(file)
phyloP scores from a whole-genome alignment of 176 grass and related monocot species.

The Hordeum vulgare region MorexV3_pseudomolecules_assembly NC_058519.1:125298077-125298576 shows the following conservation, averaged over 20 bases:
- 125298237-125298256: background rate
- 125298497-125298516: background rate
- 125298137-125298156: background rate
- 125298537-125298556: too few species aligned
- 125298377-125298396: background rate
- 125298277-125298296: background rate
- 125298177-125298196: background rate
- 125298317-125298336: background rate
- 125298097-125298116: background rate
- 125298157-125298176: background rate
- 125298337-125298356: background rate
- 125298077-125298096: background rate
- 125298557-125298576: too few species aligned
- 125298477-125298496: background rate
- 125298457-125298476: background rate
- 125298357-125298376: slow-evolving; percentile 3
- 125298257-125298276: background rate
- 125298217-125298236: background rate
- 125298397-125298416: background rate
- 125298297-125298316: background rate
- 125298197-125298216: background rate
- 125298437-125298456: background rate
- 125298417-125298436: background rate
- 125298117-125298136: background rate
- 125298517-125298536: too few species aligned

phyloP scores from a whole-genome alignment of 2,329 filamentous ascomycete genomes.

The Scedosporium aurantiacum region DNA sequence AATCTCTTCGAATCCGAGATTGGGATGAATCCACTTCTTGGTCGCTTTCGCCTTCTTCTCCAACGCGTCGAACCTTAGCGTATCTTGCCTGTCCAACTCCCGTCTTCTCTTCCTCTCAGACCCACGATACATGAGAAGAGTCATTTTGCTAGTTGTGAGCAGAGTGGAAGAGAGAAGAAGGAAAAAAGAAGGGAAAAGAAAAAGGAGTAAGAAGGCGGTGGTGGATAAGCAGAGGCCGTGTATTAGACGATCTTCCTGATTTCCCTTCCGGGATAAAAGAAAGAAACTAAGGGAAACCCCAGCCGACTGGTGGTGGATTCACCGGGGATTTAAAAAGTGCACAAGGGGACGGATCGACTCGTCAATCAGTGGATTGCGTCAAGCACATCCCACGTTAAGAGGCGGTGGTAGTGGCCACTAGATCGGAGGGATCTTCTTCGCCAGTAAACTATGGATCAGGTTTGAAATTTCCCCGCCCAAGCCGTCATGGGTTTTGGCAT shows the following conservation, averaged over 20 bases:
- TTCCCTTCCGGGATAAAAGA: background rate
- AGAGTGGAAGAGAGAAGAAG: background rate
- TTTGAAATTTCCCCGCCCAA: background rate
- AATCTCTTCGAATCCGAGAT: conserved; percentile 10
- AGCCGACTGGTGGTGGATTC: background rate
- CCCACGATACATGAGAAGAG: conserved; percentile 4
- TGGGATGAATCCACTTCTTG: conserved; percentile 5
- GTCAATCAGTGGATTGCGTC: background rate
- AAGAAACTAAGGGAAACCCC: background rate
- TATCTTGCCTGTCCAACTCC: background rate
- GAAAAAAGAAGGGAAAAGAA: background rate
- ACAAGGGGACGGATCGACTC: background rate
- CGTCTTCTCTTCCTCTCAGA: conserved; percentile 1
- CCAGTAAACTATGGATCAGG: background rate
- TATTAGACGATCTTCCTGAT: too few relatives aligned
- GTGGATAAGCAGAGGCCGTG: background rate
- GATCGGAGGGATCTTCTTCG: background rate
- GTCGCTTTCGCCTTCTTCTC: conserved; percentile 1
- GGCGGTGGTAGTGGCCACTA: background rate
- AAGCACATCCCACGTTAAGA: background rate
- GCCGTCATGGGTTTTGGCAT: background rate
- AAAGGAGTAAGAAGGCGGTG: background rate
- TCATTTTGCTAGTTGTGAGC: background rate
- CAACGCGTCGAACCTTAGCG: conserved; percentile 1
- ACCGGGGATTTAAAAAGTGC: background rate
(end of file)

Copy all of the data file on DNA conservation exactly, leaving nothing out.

phyloP scores from a whole-genome alignment of 176 grass and related monocot species.

The Hordeum vulgare region MorexV3_pseudomolecules_assembly NC_058519.1:125298077-125298576 shows the following conservation, averaged over 20 bases:
- 125298237-125298256: background rate
- 125298497-125298516: background rate
- 125298137-125298156: background rate
- 125298537-125298556: too few species aligned
- 125298377-125298396: background rate
- 125298277-125298296: background rate
- 125298177-125298196: background rate
- 125298317-125298336: background rate
- 125298097-125298116: background rate
- 125298157-125298176: background rate
- 125298337-125298356: background rate
- 125298077-125298096: background rate
- 125298557-125298576: too few species aligned
- 125298477-125298496: background rate
- 125298457-125298476: background rate
- 125298357-125298376: slow-evolving; percentile 3
- 125298257-125298276: background rate
- 125298217-125298236: background rate
- 125298397-125298416: background rate
- 125298297-125298316: background rate
- 125298197-125298216: background rate
- 125298437-125298456: background rate
- 125298417-125298436: background rate
- 125298117-125298136: background rate
- 125298517-125298536: too few species aligned

phyloP scores from a whole-genome alignment of 2,329 filamentous ascomycete genomes.

The Scedosporium aurantiacum region DNA sequence AATCTCTTCGAATCCGAGATTGGGATGAATCCACTTCTTGGTCGCTTTCGCCTTCTTCTCCAACGCGTCGAACCTTAGCGTATCTTGCCTGTCCAACTCCCGTCTTCTCTTCCTCTCAGACCCACGATACATGAGAAGAGTCATTTTGCTAGTTGTGAGCAGAGTGGAAGAGAGAAGAAGGAAAAAAGAAGGGAAAAGAAAAAGGAGTAAGAAGGCGGTGGTGGATAAGCAGAGGCCGTGTATTAGACGATCTTCCTGATTTCCCTTCCGGGATAAAAGAAAGAAACTAAGGGAAACCCCAGCCGACTGGTGGTGGATTCACCGGGGATTTAAAAAGTGCACAAGGGGACGGATCGACTCGTCAATCAGTGGATTGCGTCAAGCACATCCCACGTTAAGAGGCGGTGGTAGTGGCCACTAGATCGGAGGGATCTTCTTCGCCAGTAAACTATGGATCAGGTTTGAAATTTCCCCGCCCAAGCCGTCATGGGTTTTGGCAT shows the following conservation, averaged over 20 bases:
- TTCCCTTCCGGGATAAAAGA: background rate
- AGAGTGGAAGAGAGAAGAAG: background rate
- TTTGAAATTTCCCCGCCCAA: background rate
- AATCTCTTCGAATCCGAGAT: conserved; percentile 10
- AGCCGACTGGTGGTGGATTC: background rate
- CCCACGATACATGAGAAGAG: conserved; percentile 4
- TGGGATGAATCCACTTCTTG: conserved; percentile 5
- GTCAATCAGTGGATTGCGTC: background rate
- AAGAAACTAAGGGAAACCCC: background rate
- TATCTTGCCTGTCCAACTCC: background rate
- GAAAAAAGAAGGGAAAAGAA: background rate
- ACAAGGGGACGGATCGACTC: background rate
- CGTCTTCTCTTCCTCTCAGA: conserved; percentile 1
- CCAGTAAACTATGGATCAGG: background rate
- TATTAGACGATCTTCCTGAT: too few relatives aligned
- GTGGATAAGCAGAGGCCGTG: background rate
- GATCGGAGGGATCTTCTTCG: background rate
- GTCGCTTTCGCCTTCTTCTC: conserved; percentile 1
- GGCGGTGGTAGTGGCCACTA: background rate
- AAGCACATCCCACGTTAAGA: background rate
- GCCGTCATGGGTTTTGGCAT: background rate
- AAAGGAGTAAGAAGGCGGTG: background rate
- TCATTTTGCTAGTTGTGAGC: background rate
- CAACGCGTCGAACCTTAGCG: conserved; percentile 1
- ACCGGGGATTTAAAAAGTGC: background rate